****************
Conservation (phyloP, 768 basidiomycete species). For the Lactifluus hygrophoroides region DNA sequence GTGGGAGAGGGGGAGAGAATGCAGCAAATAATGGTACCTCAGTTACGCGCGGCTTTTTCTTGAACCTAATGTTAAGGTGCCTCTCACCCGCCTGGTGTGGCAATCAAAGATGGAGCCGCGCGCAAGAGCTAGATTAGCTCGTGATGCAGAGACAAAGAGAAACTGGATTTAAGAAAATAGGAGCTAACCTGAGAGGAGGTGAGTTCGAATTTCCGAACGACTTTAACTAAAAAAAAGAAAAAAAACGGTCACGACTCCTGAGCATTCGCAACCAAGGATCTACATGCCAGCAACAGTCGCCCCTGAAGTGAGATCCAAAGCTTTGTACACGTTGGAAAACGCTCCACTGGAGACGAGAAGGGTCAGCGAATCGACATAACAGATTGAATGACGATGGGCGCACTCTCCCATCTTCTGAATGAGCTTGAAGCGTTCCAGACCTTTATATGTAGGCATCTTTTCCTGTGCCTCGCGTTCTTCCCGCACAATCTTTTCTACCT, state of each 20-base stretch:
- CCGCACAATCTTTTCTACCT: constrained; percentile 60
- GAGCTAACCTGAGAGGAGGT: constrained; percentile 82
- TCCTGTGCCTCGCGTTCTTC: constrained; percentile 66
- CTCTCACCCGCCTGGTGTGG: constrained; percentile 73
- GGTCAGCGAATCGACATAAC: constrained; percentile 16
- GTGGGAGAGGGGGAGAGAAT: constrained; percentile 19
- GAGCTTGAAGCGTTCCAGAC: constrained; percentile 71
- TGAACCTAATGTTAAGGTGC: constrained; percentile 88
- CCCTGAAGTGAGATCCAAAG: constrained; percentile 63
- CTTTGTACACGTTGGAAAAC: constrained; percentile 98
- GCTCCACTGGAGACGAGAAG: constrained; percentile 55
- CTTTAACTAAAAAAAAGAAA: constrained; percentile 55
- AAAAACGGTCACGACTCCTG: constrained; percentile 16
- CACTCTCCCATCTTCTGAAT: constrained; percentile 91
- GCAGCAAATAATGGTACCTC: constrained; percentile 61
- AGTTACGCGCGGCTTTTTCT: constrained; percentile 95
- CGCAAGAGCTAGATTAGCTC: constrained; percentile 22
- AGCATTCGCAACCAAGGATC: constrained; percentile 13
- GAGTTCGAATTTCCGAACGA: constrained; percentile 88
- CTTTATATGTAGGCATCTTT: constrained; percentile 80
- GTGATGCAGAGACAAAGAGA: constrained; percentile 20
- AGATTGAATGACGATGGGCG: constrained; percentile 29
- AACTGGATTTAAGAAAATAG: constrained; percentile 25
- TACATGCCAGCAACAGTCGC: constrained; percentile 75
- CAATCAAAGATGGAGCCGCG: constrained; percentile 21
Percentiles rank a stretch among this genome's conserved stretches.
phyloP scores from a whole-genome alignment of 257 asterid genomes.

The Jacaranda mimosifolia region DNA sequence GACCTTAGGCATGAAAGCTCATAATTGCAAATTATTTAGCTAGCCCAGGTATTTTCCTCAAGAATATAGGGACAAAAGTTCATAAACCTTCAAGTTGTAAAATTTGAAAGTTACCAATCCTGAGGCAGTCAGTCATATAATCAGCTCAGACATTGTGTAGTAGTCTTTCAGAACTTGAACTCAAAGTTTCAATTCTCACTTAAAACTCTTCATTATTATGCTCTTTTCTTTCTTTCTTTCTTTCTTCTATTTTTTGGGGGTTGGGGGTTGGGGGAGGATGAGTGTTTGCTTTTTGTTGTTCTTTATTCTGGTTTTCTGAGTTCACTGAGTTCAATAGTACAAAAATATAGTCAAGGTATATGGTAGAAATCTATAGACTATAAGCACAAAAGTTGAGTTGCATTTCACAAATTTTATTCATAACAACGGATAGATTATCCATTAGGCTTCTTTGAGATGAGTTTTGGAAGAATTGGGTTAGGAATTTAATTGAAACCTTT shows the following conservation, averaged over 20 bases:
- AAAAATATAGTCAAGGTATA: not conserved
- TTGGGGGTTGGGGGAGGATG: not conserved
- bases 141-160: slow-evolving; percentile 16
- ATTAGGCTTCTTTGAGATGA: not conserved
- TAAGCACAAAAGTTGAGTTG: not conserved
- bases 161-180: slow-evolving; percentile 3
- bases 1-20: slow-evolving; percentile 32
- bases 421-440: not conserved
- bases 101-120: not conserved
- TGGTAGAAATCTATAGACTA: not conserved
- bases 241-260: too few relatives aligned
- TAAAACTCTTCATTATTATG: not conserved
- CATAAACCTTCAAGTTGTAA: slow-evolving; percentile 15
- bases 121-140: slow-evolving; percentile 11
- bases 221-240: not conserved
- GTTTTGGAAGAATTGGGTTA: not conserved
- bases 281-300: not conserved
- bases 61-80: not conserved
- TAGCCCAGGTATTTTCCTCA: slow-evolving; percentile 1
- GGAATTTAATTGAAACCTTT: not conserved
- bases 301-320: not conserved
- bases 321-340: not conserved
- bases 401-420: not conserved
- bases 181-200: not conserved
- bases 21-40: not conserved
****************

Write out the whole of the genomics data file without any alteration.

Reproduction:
Conservation (phyloP, 768 basidiomycete species). For the Lactifluus hygrophoroides region DNA sequence GTGGGAGAGGGGGAGAGAATGCAGCAAATAATGGTACCTCAGTTACGCGCGGCTTTTTCTTGAACCTAATGTTAAGGTGCCTCTCACCCGCCTGGTGTGGCAATCAAAGATGGAGCCGCGCGCAAGAGCTAGATTAGCTCGTGATGCAGAGACAAAGAGAAACTGGATTTAAGAAAATAGGAGCTAACCTGAGAGGAGGTGAGTTCGAATTTCCGAACGACTTTAACTAAAAAAAAGAAAAAAAACGGTCACGACTCCTGAGCATTCGCAACCAAGGATCTACATGCCAGCAACAGTCGCCCCTGAAGTGAGATCCAAAGCTTTGTACACGTTGGAAAACGCTCCACTGGAGACGAGAAGGGTCAGCGAATCGACATAACAGATTGAATGACGATGGGCGCACTCTCCCATCTTCTGAATGAGCTTGAAGCGTTCCAGACCTTTATATGTAGGCATCTTTTCCTGTGCCTCGCGTTCTTCCCGCACAATCTTTTCTACCT, state of each 20-base stretch:
- CCGCACAATCTTTTCTACCT: constrained; percentile 60
- GAGCTAACCTGAGAGGAGGT: constrained; percentile 82
- TCCTGTGCCTCGCGTTCTTC: constrained; percentile 66
- CTCTCACCCGCCTGGTGTGG: constrained; percentile 73
- GGTCAGCGAATCGACATAAC: constrained; percentile 16
- GTGGGAGAGGGGGAGAGAAT: constrained; percentile 19
- GAGCTTGAAGCGTTCCAGAC: constrained; percentile 71
- TGAACCTAATGTTAAGGTGC: constrained; percentile 88
- CCCTGAAGTGAGATCCAAAG: constrained; percentile 63
- CTTTGTACACGTTGGAAAAC: constrained; percentile 98
- GCTCCACTGGAGACGAGAAG: constrained; percentile 55
- CTTTAACTAAAAAAAAGAAA: constrained; percentile 55
- AAAAACGGTCACGACTCCTG: constrained; percentile 16
- CACTCTCCCATCTTCTGAAT: constrained; percentile 91
- GCAGCAAATAATGGTACCTC: constrained; percentile 61
- AGTTACGCGCGGCTTTTTCT: constrained; percentile 95
- CGCAAGAGCTAGATTAGCTC: constrained; percentile 22
- AGCATTCGCAACCAAGGATC: constrained; percentile 13
- GAGTTCGAATTTCCGAACGA: constrained; percentile 88
- CTTTATATGTAGGCATCTTT: constrained; percentile 80
- GTGATGCAGAGACAAAGAGA: constrained; percentile 20
- AGATTGAATGACGATGGGCG: constrained; percentile 29
- AACTGGATTTAAGAAAATAG: constrained; percentile 25
- TACATGCCAGCAACAGTCGC: constrained; percentile 75
- CAATCAAAGATGGAGCCGCG: constrained; percentile 21
Percentiles rank a stretch among this genome's conserved stretches.
phyloP scores from a whole-genome alignment of 257 asterid genomes.

The Jacaranda mimosifolia region DNA sequence GACCTTAGGCATGAAAGCTCATAATTGCAAATTATTTAGCTAGCCCAGGTATTTTCCTCAAGAATATAGGGACAAAAGTTCATAAACCTTCAAGTTGTAAAATTTGAAAGTTACCAATCCTGAGGCAGTCAGTCATATAATCAGCTCAGACATTGTGTAGTAGTCTTTCAGAACTTGAACTCAAAGTTTCAATTCTCACTTAAAACTCTTCATTATTATGCTCTTTTCTTTCTTTCTTTCTTTCTTCTATTTTTTGGGGGTTGGGGGTTGGGGGAGGATGAGTGTTTGCTTTTTGTTGTTCTTTATTCTGGTTTTCTGAGTTCACTGAGTTCAATAGTACAAAAATATAGTCAAGGTATATGGTAGAAATCTATAGACTATAAGCACAAAAGTTGAGTTGCATTTCACAAATTTTATTCATAACAACGGATAGATTATCCATTAGGCTTCTTTGAGATGAGTTTTGGAAGAATTGGGTTAGGAATTTAATTGAAACCTTT shows the following conservation, averaged over 20 bases:
- AAAAATATAGTCAAGGTATA: not conserved
- TTGGGGGTTGGGGGAGGATG: not conserved
- bases 141-160: slow-evolving; percentile 16
- ATTAGGCTTCTTTGAGATGA: not conserved
- TAAGCACAAAAGTTGAGTTG: not conserved
- bases 161-180: slow-evolving; percentile 3
- bases 1-20: slow-evolving; percentile 32
- bases 421-440: not conserved
- bases 101-120: not conserved
- TGGTAGAAATCTATAGACTA: not conserved
- bases 241-260: too few relatives aligned
- TAAAACTCTTCATTATTATG: not conserved
- CATAAACCTTCAAGTTGTAA: slow-evolving; percentile 15
- bases 121-140: slow-evolving; percentile 11
- bases 221-240: not conserved
- GTTTTGGAAGAATTGGGTTA: not conserved
- bases 281-300: not conserved
- bases 61-80: not conserved
- TAGCCCAGGTATTTTCCTCA: slow-evolving; percentile 1
- GGAATTTAATTGAAACCTTT: not conserved
- bases 301-320: not conserved
- bases 321-340: not conserved
- bases 401-420: not conserved
- bases 181-200: not conserved
- bases 21-40: not conserved